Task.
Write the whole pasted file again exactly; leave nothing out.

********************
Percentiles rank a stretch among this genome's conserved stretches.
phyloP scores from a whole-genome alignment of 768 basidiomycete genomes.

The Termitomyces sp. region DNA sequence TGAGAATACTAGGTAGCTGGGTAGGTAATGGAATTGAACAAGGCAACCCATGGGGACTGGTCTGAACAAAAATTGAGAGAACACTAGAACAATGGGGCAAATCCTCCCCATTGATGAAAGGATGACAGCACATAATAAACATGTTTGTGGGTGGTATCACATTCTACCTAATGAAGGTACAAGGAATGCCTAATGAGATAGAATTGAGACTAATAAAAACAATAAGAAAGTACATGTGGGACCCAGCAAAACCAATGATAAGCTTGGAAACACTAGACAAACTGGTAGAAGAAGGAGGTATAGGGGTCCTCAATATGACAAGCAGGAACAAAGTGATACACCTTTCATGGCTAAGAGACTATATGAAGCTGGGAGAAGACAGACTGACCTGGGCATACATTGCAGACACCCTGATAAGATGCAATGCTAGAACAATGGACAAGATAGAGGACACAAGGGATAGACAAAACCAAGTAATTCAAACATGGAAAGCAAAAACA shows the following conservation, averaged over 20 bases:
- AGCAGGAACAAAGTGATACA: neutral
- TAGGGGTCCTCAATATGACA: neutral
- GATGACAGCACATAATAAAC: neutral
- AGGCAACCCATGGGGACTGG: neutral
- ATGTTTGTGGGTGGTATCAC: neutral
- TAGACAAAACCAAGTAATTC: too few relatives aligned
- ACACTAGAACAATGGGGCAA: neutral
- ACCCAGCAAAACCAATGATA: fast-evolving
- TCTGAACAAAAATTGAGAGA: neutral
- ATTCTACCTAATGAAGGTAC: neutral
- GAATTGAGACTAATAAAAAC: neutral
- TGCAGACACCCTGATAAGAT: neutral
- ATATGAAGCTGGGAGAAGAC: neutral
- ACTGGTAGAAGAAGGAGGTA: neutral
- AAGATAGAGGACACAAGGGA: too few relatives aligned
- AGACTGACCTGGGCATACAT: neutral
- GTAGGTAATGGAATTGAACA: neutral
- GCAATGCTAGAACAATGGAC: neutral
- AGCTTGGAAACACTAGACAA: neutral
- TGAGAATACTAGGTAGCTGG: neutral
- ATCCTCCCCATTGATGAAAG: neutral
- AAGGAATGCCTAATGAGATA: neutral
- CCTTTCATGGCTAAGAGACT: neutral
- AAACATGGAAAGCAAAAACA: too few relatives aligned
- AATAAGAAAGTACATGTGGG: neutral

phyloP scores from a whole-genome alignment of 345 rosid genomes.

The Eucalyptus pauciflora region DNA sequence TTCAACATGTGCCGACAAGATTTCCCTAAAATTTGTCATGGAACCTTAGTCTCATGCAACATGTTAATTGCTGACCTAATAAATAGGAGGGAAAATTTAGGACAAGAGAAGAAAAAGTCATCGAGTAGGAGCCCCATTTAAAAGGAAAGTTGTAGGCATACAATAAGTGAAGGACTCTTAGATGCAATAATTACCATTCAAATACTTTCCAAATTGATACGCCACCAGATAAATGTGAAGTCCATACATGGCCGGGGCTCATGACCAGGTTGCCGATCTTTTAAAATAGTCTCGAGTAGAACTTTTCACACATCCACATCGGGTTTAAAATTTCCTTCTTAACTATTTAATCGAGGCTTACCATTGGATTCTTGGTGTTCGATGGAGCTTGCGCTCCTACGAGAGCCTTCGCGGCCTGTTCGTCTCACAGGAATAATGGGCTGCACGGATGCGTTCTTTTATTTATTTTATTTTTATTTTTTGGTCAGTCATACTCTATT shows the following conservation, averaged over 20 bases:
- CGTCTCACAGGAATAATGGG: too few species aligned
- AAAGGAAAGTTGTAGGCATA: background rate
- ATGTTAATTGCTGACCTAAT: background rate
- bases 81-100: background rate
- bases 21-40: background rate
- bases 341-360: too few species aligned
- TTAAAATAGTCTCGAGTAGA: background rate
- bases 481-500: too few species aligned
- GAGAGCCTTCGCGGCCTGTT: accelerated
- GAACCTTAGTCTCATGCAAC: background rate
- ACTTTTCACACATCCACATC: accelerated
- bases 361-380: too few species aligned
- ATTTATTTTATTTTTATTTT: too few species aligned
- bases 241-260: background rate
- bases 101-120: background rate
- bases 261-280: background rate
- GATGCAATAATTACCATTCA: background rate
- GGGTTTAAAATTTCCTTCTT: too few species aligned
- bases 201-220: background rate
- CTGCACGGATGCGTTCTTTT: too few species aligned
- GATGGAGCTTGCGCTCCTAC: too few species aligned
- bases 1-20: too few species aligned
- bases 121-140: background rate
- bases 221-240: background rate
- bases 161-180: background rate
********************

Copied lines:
Percentiles rank a stretch among this genome's conserved stretches.
phyloP scores from a whole-genome alignment of 768 basidiomycete genomes.

The Termitomyces sp. region DNA sequence TGAGAATACTAGGTAGCTGGGTAGGTAATGGAATTGAACAAGGCAACCCATGGGGACTGGTCTGAACAAAAATTGAGAGAACACTAGAACAATGGGGCAAATCCTCCCCATTGATGAAAGGATGACAGCACATAATAAACATGTTTGTGGGTGGTATCACATTCTACCTAATGAAGGTACAAGGAATGCCTAATGAGATAGAATTGAGACTAATAAAAACAATAAGAAAGTACATGTGGGACCCAGCAAAACCAATGATAAGCTTGGAAACACTAGACAAACTGGTAGAAGAAGGAGGTATAGGGGTCCTCAATATGACAAGCAGGAACAAAGTGATACACCTTTCATGGCTAAGAGACTATATGAAGCTGGGAGAAGACAGACTGACCTGGGCATACATTGCAGACACCCTGATAAGATGCAATGCTAGAACAATGGACAAGATAGAGGACACAAGGGATAGACAAAACCAAGTAATTCAAACATGGAAAGCAAAAACA shows the following conservation, averaged over 20 bases:
- AGCAGGAACAAAGTGATACA: neutral
- TAGGGGTCCTCAATATGACA: neutral
- GATGACAGCACATAATAAAC: neutral
- AGGCAACCCATGGGGACTGG: neutral
- ATGTTTGTGGGTGGTATCAC: neutral
- TAGACAAAACCAAGTAATTC: too few relatives aligned
- ACACTAGAACAATGGGGCAA: neutral
- ACCCAGCAAAACCAATGATA: fast-evolving
- TCTGAACAAAAATTGAGAGA: neutral
- ATTCTACCTAATGAAGGTAC: neutral
- GAATTGAGACTAATAAAAAC: neutral
- TGCAGACACCCTGATAAGAT: neutral
- ATATGAAGCTGGGAGAAGAC: neutral
- ACTGGTAGAAGAAGGAGGTA: neutral
- AAGATAGAGGACACAAGGGA: too few relatives aligned
- AGACTGACCTGGGCATACAT: neutral
- GTAGGTAATGGAATTGAACA: neutral
- GCAATGCTAGAACAATGGAC: neutral
- AGCTTGGAAACACTAGACAA: neutral
- TGAGAATACTAGGTAGCTGG: neutral
- ATCCTCCCCATTGATGAAAG: neutral
- AAGGAATGCCTAATGAGATA: neutral
- CCTTTCATGGCTAAGAGACT: neutral
- AAACATGGAAAGCAAAAACA: too few relatives aligned
- AATAAGAAAGTACATGTGGG: neutral

phyloP scores from a whole-genome alignment of 345 rosid genomes.

The Eucalyptus pauciflora region DNA sequence TTCAACATGTGCCGACAAGATTTCCCTAAAATTTGTCATGGAACCTTAGTCTCATGCAACATGTTAATTGCTGACCTAATAAATAGGAGGGAAAATTTAGGACAAGAGAAGAAAAAGTCATCGAGTAGGAGCCCCATTTAAAAGGAAAGTTGTAGGCATACAATAAGTGAAGGACTCTTAGATGCAATAATTACCATTCAAATACTTTCCAAATTGATACGCCACCAGATAAATGTGAAGTCCATACATGGCCGGGGCTCATGACCAGGTTGCCGATCTTTTAAAATAGTCTCGAGTAGAACTTTTCACACATCCACATCGGGTTTAAAATTTCCTTCTTAACTATTTAATCGAGGCTTACCATTGGATTCTTGGTGTTCGATGGAGCTTGCGCTCCTACGAGAGCCTTCGCGGCCTGTTCGTCTCACAGGAATAATGGGCTGCACGGATGCGTTCTTTTATTTATTTTATTTTTATTTTTTGGTCAGTCATACTCTATT shows the following conservation, averaged over 20 bases:
- CGTCTCACAGGAATAATGGG: too few species aligned
- AAAGGAAAGTTGTAGGCATA: background rate
- ATGTTAATTGCTGACCTAAT: background rate
- bases 81-100: background rate
- bases 21-40: background rate
- bases 341-360: too few species aligned
- TTAAAATAGTCTCGAGTAGA: background rate
- bases 481-500: too few species aligned
- GAGAGCCTTCGCGGCCTGTT: accelerated
- GAACCTTAGTCTCATGCAAC: background rate
- ACTTTTCACACATCCACATC: accelerated
- bases 361-380: too few species aligned
- ATTTATTTTATTTTTATTTT: too few species aligned
- bases 241-260: background rate
- bases 101-120: background rate
- bases 261-280: background rate
- GATGCAATAATTACCATTCA: background rate
- GGGTTTAAAATTTCCTTCTT: too few species aligned
- bases 201-220: background rate
- CTGCACGGATGCGTTCTTTT: too few species aligned
- GATGGAGCTTGCGCTCCTAC: too few species aligned
- bases 1-20: too few species aligned
- bases 121-140: background rate
- bases 221-240: background rate
- bases 161-180: background rate